Brendan said that personally inviting the whole world into something where his own journey with his gender identity is a big undertaking, Brendan said the decision was an easy one. He said, “The big reason I feel comfortable telling my story is because I knew that when I was discovering who I was and I was getting to know myself, I wanted a story like mine, which I can go and see. ” “And that I can look back on, ‘other people have gone through this’ and there’s just that kind of support, like I’m not the only one who’s walking.”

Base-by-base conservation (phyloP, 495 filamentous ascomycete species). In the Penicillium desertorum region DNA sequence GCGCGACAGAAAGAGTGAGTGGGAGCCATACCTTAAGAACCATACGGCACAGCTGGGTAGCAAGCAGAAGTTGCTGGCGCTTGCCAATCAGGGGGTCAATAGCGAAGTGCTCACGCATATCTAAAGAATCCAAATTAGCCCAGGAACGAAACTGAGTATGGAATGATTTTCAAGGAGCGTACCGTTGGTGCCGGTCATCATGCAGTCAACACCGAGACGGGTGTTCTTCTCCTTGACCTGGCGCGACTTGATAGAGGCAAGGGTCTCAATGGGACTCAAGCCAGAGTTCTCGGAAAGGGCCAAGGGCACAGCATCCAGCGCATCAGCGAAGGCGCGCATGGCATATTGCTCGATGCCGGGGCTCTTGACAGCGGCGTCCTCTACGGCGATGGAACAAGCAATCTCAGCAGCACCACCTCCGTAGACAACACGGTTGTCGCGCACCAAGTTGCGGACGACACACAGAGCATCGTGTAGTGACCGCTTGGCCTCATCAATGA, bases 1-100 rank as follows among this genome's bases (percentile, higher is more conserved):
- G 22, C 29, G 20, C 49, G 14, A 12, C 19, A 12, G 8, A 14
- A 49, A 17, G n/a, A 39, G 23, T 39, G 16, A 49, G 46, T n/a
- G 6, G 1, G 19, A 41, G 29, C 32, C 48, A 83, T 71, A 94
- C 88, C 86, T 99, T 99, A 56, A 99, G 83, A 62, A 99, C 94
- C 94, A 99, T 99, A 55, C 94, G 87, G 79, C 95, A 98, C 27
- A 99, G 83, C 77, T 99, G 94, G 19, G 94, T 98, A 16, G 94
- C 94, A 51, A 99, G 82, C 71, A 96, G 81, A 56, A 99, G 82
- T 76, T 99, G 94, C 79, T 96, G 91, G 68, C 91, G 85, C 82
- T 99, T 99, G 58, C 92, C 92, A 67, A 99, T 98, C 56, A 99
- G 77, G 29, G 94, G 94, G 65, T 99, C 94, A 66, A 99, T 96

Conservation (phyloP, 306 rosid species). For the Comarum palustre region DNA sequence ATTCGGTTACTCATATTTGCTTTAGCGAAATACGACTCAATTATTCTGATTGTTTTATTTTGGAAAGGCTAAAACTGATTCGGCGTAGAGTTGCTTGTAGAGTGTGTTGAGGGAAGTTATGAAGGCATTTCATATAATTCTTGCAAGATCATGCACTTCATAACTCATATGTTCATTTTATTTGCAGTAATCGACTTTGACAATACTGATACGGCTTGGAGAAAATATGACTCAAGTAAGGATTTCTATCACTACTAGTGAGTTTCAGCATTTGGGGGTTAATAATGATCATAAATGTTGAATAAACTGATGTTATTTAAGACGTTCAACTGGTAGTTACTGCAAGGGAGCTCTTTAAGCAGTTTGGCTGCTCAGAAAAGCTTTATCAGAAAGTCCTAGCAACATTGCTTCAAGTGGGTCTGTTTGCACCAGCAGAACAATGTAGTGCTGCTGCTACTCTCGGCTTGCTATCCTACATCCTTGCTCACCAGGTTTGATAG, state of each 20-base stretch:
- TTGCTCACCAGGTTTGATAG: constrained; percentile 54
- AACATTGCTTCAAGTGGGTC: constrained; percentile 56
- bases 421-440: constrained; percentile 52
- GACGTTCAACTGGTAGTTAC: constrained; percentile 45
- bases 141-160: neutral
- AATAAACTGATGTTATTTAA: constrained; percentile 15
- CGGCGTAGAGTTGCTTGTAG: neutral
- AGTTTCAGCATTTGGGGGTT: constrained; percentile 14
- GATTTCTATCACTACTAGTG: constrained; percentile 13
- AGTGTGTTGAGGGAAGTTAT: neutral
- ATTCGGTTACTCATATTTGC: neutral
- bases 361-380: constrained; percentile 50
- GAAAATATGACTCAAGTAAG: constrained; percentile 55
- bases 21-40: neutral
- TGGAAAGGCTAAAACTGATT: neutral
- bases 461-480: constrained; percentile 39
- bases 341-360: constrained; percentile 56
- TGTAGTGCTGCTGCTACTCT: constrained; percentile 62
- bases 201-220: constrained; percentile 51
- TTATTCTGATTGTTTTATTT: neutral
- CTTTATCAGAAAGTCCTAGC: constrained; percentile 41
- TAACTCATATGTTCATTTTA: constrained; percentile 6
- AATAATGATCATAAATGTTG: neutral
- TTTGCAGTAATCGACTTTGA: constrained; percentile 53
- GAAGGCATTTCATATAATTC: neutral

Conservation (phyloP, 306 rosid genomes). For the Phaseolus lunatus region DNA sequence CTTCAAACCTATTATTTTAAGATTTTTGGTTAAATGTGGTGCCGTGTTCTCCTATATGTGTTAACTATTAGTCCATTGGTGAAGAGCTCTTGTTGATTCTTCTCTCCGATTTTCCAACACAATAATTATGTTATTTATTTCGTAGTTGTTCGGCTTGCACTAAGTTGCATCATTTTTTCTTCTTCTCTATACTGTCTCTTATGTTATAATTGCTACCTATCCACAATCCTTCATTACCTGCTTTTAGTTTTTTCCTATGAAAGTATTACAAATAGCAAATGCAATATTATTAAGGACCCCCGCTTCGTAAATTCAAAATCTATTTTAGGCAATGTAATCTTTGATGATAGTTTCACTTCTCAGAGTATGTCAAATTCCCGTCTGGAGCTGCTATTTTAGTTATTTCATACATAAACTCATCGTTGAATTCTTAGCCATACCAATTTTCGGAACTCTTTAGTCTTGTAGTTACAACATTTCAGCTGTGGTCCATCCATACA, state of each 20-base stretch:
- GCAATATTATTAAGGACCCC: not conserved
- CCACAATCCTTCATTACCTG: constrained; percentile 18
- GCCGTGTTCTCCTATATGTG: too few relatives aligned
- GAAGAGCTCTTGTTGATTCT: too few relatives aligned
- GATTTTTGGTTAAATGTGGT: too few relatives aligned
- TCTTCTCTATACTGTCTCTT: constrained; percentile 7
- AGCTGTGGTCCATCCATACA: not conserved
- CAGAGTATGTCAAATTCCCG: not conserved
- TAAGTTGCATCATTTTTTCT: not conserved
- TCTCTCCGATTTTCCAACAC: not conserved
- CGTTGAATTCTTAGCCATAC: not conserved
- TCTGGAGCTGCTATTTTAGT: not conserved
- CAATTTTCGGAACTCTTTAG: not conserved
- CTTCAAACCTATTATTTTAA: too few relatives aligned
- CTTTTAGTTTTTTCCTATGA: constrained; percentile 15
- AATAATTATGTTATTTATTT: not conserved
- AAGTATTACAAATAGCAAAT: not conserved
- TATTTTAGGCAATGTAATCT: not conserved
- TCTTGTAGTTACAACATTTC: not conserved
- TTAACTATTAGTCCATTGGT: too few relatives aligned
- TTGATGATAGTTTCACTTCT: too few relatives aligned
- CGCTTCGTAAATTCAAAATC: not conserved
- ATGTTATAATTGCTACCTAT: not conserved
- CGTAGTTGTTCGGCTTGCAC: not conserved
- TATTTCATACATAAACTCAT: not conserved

That decision was born Take me away, A stirring documentary short that portrays an intimate portrait of Brendan and his family. The 24-minute film produced by Ithaca Films in partnership with The Trevor Project left no stone unturned to extend an up-and-coming journey that challenged the entire family and led Brendan to commit suicide before his art And the increasing support of his house saved him. , Paving the way for them to advocate.
Given the totality of his story on camera at such a young age – he was only 16 when the film’s shooting was not completed. “There were definitely moments where I had to like myself before speaking,” Brendan said. “Because, obviously, it talked about a very dark subject. Constantine helped create this place. [where] It was perfectly fine for me to say, ‘Hey, all I need is a minute to center myself and … deal with things.’